Quantifying risks of stratospheric geoengineering: from laboratory to small-scale field experiments

DSRC entrance

David Keith and Frank Keutsch, Harvard University

Monday, June 12, 2017, 10:00 am Mountain Time
DSRC 2A305


Solar radiation management (SRM), a geoengineering approach to modify Earth’s climate on a global level, has been receiving growing attention. Stratospheric SRM may reduce some climate risks, but it also entails new risks including changes in the hydrological cycle, ozone loss and heating of the stratosphere. Although most work has focused on introduction of sulfate aerosol into the stratosphere to reduce solar radiation at the surface, a number of other materials have also been considered. One of the challenges in improving the quantification of risks is the large range of temporal and spatial scales involved. We will discuss mechanistic laboratory studies of heterogeneous reactions that could affect ozone levels in the stratosphere for materials such as calcium carbonate. We will also discuss approaches to investigate the effect of aging of such materials over stratospheric time scales. Lastly, we will present a proposed small-scale stratospheric field experiment that will test whether the results from the laboratory are transferable to the real stratosphere.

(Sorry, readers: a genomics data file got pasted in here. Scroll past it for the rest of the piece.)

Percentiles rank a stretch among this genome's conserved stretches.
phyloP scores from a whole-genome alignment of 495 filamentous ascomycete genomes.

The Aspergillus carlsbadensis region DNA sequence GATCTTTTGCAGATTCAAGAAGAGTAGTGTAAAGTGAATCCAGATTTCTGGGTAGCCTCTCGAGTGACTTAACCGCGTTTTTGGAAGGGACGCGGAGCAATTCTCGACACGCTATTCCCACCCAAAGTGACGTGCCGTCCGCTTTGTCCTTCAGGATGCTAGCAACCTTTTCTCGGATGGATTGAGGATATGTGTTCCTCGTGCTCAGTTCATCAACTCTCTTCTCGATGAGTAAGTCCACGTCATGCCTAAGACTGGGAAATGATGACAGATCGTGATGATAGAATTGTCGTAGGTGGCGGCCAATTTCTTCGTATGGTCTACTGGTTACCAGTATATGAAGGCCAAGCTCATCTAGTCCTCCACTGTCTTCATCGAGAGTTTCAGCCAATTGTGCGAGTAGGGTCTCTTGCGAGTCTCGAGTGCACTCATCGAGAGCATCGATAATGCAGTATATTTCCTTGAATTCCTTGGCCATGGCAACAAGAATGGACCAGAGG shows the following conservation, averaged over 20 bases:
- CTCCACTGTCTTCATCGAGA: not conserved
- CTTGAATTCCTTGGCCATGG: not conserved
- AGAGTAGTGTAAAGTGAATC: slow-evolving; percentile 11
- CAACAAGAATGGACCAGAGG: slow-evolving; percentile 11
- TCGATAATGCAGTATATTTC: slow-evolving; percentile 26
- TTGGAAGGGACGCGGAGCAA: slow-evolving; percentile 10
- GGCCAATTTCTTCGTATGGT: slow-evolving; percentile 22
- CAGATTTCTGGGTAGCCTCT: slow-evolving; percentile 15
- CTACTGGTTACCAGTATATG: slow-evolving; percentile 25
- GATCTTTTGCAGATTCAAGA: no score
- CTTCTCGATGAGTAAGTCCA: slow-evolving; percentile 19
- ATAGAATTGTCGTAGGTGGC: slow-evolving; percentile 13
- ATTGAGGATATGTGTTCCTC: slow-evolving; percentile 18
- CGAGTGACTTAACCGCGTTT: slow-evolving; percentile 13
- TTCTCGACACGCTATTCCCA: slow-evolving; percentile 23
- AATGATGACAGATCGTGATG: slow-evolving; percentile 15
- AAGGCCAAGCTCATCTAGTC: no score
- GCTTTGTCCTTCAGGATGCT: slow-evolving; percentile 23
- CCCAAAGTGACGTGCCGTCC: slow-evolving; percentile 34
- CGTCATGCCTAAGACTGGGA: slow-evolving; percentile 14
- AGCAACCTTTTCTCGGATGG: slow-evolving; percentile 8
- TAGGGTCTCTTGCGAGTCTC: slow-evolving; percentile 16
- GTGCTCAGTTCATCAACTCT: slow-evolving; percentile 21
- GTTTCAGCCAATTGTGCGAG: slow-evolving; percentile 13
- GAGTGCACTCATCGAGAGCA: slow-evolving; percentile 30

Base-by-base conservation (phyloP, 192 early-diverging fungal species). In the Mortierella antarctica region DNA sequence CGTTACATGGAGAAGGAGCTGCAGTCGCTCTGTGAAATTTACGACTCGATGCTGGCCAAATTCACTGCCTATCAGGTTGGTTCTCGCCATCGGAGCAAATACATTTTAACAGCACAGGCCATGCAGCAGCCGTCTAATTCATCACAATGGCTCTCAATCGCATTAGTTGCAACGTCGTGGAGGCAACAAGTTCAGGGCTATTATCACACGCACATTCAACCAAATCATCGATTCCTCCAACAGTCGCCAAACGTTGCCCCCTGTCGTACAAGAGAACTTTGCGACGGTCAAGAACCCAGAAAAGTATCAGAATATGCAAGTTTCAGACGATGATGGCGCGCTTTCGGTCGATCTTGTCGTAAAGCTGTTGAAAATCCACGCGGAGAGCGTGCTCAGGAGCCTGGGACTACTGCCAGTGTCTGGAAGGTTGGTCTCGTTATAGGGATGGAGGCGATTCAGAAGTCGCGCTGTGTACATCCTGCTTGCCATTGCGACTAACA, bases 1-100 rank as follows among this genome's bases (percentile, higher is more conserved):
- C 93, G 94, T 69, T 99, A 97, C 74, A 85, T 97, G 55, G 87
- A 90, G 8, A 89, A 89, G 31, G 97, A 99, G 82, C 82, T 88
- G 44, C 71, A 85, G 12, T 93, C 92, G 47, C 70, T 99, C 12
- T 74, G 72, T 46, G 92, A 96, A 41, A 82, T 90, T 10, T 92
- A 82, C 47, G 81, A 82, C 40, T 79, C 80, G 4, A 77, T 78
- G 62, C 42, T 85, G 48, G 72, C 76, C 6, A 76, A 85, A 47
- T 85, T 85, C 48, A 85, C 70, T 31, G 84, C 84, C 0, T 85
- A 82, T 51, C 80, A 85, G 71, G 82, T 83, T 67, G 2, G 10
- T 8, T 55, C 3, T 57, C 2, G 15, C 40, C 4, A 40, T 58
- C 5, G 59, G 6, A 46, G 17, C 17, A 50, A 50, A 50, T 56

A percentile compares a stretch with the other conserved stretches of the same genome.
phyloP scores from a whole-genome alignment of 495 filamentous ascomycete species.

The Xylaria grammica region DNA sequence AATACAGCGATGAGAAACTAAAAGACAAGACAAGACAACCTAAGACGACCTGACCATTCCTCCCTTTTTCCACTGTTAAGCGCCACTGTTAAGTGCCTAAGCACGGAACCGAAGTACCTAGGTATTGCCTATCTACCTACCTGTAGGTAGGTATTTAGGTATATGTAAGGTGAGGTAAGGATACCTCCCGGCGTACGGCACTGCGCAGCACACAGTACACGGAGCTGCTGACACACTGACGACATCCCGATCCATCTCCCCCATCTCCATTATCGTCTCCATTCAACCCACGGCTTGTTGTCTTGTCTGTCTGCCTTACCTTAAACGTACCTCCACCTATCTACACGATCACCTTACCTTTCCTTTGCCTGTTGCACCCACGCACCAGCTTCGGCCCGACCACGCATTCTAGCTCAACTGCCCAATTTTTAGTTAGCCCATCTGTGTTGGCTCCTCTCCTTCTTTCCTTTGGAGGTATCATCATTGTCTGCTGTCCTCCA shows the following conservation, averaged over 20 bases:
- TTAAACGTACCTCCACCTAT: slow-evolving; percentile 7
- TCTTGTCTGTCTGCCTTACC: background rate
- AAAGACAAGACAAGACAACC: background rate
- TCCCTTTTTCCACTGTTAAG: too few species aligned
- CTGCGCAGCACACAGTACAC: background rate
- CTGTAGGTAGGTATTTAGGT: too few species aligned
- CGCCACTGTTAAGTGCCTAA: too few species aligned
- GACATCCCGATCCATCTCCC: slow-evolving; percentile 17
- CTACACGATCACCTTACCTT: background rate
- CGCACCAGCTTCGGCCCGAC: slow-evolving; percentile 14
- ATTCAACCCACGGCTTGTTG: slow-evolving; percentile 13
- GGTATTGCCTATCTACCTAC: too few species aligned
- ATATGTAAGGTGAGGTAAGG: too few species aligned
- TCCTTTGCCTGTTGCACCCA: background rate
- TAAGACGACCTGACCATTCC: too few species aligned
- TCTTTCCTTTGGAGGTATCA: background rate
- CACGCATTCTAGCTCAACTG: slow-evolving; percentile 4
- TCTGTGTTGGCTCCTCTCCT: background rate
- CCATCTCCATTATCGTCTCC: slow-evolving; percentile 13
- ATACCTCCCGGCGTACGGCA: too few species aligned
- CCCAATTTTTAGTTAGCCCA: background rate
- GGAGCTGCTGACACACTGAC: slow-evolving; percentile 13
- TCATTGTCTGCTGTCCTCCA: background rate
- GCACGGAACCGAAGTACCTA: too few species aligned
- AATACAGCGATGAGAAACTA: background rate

Frank Keutsch is a Stonington Professor of Engineering and Atmospheric Science and Professor of Chemistry and Chemical Biology at Harvard University.

David Keith is a Gordon McKay Professor of Applied Physics and Professor of Public Policy (HKS) at Harvard University.

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